EU court rules against Hungary's Orban over Soros university

The European Union’s highest court has ruled that changes by Hungary to its law on higher education which effectively forced a university founded by George Soros to leave the country were not in line with EU law

Via AP news wire
Tuesday 06 October 2020 08:50
Belgium EU Summit
Belgium EU Summit

The European Union's highest court ruled Tuesday that changes by Hungary to its law on higher education which effectively forced a university founded by George Soros to leave the country were not in line with EU law.

The European Court of Justice ruled against Prime Minister Viktor Orban's governing, saying in the ruling that “the conditions introduced by Hungary to enable foreign higher education institutions to carry out their activities in its territory are incompatible with EU law."

Among the changes, Hungary tied the operation of foreign universities in Hungary to a bilateral agreement between the Hungarian government and the universities’ country of origin. Foreign universities were also compelled to carry out educational activities in their home countries.

The court ruled that by imposing such conditions, “Hungary has failed to comply with the commitments" under the framework of the World Trade Organisation and acted in contravention of the provisions of the EU's Charter of Fundamental Rights.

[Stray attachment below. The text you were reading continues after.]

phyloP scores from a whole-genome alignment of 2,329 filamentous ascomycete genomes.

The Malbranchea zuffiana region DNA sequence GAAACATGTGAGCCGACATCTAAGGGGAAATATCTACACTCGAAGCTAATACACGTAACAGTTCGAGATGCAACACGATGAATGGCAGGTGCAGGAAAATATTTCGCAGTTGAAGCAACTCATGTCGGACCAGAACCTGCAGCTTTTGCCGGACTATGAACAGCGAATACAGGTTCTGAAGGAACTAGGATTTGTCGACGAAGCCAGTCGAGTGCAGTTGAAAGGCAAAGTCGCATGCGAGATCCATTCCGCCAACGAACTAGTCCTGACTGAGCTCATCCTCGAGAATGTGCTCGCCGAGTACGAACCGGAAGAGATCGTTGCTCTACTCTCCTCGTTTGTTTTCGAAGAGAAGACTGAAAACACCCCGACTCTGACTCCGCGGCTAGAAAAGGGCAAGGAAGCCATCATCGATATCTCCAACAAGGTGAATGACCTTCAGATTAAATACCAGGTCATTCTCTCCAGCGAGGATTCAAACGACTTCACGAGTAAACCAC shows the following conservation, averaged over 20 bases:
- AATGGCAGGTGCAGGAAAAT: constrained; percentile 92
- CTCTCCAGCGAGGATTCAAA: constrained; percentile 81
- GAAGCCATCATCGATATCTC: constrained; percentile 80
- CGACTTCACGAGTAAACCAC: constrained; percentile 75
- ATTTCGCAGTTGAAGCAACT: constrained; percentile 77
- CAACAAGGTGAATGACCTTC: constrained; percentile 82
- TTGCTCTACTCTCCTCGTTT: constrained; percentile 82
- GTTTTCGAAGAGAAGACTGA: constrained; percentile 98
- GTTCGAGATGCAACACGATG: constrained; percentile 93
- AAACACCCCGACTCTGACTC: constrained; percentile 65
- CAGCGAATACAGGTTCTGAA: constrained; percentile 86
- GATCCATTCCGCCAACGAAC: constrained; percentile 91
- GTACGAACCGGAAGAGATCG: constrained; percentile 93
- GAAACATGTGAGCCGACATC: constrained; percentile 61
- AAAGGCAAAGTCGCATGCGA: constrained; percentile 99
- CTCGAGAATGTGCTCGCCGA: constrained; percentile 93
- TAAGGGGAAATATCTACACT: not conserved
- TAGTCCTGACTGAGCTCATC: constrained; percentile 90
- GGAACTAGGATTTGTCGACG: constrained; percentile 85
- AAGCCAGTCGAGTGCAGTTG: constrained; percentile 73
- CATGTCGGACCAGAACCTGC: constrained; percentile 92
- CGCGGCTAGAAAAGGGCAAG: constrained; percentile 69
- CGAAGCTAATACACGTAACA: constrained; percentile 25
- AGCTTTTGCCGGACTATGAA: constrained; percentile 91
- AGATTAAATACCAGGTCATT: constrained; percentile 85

At the heart of the conflict is the fate of Central European University established in New York state by Soros, a Hungarian-American financier. Under pressure from Orban, it had to relocate most of its main activities to Vienna from Budapest, where it had been operating since the early 1990s.

Orban has been a vocal critic of Soros for years, arguing that the billionaire philanthropist is intent on undermining European values with his liberal views on migration, claims Soros has denied. Orban’s ideological aim of creating an “illiberal state” is also in contrast with Soros’ ideal of an “open society.”

In light of his views on Soros, the amendments to the academic rules were widely seen as targeting CEU. The EU Commission launched an infringement procedure in April 2017 against Hungary in the wake of the changes. It subsequently referred Hungary to the Court of Justice in December 2017.